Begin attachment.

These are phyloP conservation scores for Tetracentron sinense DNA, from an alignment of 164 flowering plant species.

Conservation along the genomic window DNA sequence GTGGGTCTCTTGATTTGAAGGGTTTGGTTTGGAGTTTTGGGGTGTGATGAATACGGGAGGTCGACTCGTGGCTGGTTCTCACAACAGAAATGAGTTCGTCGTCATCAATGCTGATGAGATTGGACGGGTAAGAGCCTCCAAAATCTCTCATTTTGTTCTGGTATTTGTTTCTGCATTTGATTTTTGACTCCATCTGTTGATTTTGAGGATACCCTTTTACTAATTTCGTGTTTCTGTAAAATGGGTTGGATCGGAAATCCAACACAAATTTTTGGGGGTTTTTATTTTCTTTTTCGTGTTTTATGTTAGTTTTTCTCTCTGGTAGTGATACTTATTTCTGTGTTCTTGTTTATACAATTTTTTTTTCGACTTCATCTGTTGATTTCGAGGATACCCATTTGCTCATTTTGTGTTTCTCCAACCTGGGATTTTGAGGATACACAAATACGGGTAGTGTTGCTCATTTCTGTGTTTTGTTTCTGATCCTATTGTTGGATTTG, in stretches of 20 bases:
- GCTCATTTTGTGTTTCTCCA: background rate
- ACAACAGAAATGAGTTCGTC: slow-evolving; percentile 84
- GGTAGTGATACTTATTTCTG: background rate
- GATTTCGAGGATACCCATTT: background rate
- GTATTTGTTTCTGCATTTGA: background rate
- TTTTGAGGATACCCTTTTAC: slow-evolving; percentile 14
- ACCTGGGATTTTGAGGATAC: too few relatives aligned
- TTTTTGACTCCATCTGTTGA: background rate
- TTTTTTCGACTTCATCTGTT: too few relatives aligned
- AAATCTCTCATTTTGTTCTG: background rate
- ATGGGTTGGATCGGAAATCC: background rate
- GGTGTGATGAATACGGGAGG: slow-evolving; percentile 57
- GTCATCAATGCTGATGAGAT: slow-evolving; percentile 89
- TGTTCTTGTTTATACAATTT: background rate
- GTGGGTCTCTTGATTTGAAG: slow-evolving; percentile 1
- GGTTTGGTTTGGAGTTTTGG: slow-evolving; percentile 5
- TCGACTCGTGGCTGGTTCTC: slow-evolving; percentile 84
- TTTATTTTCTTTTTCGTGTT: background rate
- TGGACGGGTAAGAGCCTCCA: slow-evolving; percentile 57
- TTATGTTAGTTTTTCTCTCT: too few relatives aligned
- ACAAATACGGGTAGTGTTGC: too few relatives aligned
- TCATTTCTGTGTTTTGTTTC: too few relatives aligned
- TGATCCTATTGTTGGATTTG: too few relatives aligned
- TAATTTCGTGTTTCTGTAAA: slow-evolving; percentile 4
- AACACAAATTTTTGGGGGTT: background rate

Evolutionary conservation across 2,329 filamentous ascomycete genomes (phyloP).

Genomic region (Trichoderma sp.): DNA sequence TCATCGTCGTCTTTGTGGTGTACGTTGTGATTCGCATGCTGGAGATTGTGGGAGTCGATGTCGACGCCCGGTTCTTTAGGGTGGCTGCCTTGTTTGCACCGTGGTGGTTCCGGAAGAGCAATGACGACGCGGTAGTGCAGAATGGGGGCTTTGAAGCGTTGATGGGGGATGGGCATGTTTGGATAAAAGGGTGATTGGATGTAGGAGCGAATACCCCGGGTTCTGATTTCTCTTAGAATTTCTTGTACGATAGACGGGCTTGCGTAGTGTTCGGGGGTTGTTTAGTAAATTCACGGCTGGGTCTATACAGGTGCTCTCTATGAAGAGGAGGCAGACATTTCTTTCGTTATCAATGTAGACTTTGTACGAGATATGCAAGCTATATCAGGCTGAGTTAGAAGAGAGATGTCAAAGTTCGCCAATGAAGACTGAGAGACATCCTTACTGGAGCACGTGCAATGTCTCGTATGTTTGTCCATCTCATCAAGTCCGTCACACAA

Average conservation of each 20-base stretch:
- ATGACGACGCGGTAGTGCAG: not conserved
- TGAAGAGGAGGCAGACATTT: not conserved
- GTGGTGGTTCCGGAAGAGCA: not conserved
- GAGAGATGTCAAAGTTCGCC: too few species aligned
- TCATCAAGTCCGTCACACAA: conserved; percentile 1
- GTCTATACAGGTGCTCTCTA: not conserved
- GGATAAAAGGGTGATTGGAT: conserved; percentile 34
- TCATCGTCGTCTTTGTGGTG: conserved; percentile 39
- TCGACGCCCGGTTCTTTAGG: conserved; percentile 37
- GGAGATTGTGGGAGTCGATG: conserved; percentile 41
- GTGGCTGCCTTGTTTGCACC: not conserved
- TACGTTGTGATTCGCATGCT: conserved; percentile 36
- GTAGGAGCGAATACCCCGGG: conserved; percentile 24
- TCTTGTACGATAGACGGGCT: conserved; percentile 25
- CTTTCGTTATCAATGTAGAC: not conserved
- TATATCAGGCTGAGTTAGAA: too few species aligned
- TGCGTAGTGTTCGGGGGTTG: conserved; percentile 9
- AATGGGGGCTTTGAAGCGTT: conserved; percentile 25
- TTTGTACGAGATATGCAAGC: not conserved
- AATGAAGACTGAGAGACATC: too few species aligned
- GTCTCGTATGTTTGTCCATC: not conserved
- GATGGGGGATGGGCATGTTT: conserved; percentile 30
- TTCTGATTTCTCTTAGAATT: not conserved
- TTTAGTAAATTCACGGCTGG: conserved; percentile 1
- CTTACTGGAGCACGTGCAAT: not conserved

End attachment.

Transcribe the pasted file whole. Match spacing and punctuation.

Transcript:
These are phyloP conservation scores for Tetracentron sinense DNA, from an alignment of 164 flowering plant species.

Conservation along the genomic window DNA sequence GTGGGTCTCTTGATTTGAAGGGTTTGGTTTGGAGTTTTGGGGTGTGATGAATACGGGAGGTCGACTCGTGGCTGGTTCTCACAACAGAAATGAGTTCGTCGTCATCAATGCTGATGAGATTGGACGGGTAAGAGCCTCCAAAATCTCTCATTTTGTTCTGGTATTTGTTTCTGCATTTGATTTTTGACTCCATCTGTTGATTTTGAGGATACCCTTTTACTAATTTCGTGTTTCTGTAAAATGGGTTGGATCGGAAATCCAACACAAATTTTTGGGGGTTTTTATTTTCTTTTTCGTGTTTTATGTTAGTTTTTCTCTCTGGTAGTGATACTTATTTCTGTGTTCTTGTTTATACAATTTTTTTTTCGACTTCATCTGTTGATTTCGAGGATACCCATTTGCTCATTTTGTGTTTCTCCAACCTGGGATTTTGAGGATACACAAATACGGGTAGTGTTGCTCATTTCTGTGTTTTGTTTCTGATCCTATTGTTGGATTTG, in stretches of 20 bases:
- GCTCATTTTGTGTTTCTCCA: background rate
- ACAACAGAAATGAGTTCGTC: slow-evolving; percentile 84
- GGTAGTGATACTTATTTCTG: background rate
- GATTTCGAGGATACCCATTT: background rate
- GTATTTGTTTCTGCATTTGA: background rate
- TTTTGAGGATACCCTTTTAC: slow-evolving; percentile 14
- ACCTGGGATTTTGAGGATAC: too few relatives aligned
- TTTTTGACTCCATCTGTTGA: background rate
- TTTTTTCGACTTCATCTGTT: too few relatives aligned
- AAATCTCTCATTTTGTTCTG: background rate
- ATGGGTTGGATCGGAAATCC: background rate
- GGTGTGATGAATACGGGAGG: slow-evolving; percentile 57
- GTCATCAATGCTGATGAGAT: slow-evolving; percentile 89
- TGTTCTTGTTTATACAATTT: background rate
- GTGGGTCTCTTGATTTGAAG: slow-evolving; percentile 1
- GGTTTGGTTTGGAGTTTTGG: slow-evolving; percentile 5
- TCGACTCGTGGCTGGTTCTC: slow-evolving; percentile 84
- TTTATTTTCTTTTTCGTGTT: background rate
- TGGACGGGTAAGAGCCTCCA: slow-evolving; percentile 57
- TTATGTTAGTTTTTCTCTCT: too few relatives aligned
- ACAAATACGGGTAGTGTTGC: too few relatives aligned
- TCATTTCTGTGTTTTGTTTC: too few relatives aligned
- TGATCCTATTGTTGGATTTG: too few relatives aligned
- TAATTTCGTGTTTCTGTAAA: slow-evolving; percentile 4
- AACACAAATTTTTGGGGGTT: background rate

Evolutionary conservation across 2,329 filamentous ascomycete genomes (phyloP).

Genomic region (Trichoderma sp.): DNA sequence TCATCGTCGTCTTTGTGGTGTACGTTGTGATTCGCATGCTGGAGATTGTGGGAGTCGATGTCGACGCCCGGTTCTTTAGGGTGGCTGCCTTGTTTGCACCGTGGTGGTTCCGGAAGAGCAATGACGACGCGGTAGTGCAGAATGGGGGCTTTGAAGCGTTGATGGGGGATGGGCATGTTTGGATAAAAGGGTGATTGGATGTAGGAGCGAATACCCCGGGTTCTGATTTCTCTTAGAATTTCTTGTACGATAGACGGGCTTGCGTAGTGTTCGGGGGTTGTTTAGTAAATTCACGGCTGGGTCTATACAGGTGCTCTCTATGAAGAGGAGGCAGACATTTCTTTCGTTATCAATGTAGACTTTGTACGAGATATGCAAGCTATATCAGGCTGAGTTAGAAGAGAGATGTCAAAGTTCGCCAATGAAGACTGAGAGACATCCTTACTGGAGCACGTGCAATGTCTCGTATGTTTGTCCATCTCATCAAGTCCGTCACACAA

Average conservation of each 20-base stretch:
- ATGACGACGCGGTAGTGCAG: not conserved
- TGAAGAGGAGGCAGACATTT: not conserved
- GTGGTGGTTCCGGAAGAGCA: not conserved
- GAGAGATGTCAAAGTTCGCC: too few species aligned
- TCATCAAGTCCGTCACACAA: conserved; percentile 1
- GTCTATACAGGTGCTCTCTA: not conserved
- GGATAAAAGGGTGATTGGAT: conserved; percentile 34
- TCATCGTCGTCTTTGTGGTG: conserved; percentile 39
- TCGACGCCCGGTTCTTTAGG: conserved; percentile 37
- GGAGATTGTGGGAGTCGATG: conserved; percentile 41
- GTGGCTGCCTTGTTTGCACC: not conserved
- TACGTTGTGATTCGCATGCT: conserved; percentile 36
- GTAGGAGCGAATACCCCGGG: conserved; percentile 24
- TCTTGTACGATAGACGGGCT: conserved; percentile 25
- CTTTCGTTATCAATGTAGAC: not conserved
- TATATCAGGCTGAGTTAGAA: too few species aligned
- TGCGTAGTGTTCGGGGGTTG: conserved; percentile 9
- AATGGGGGCTTTGAAGCGTT: conserved; percentile 25
- TTTGTACGAGATATGCAAGC: not conserved
- AATGAAGACTGAGAGACATC: too few species aligned
- GTCTCGTATGTTTGTCCATC: not conserved
- GATGGGGGATGGGCATGTTT: conserved; percentile 30
- TTCTGATTTCTCTTAGAATT: not conserved
- TTTAGTAAATTCACGGCTGG: conserved; percentile 1
- CTTACTGGAGCACGTGCAAT: not conserved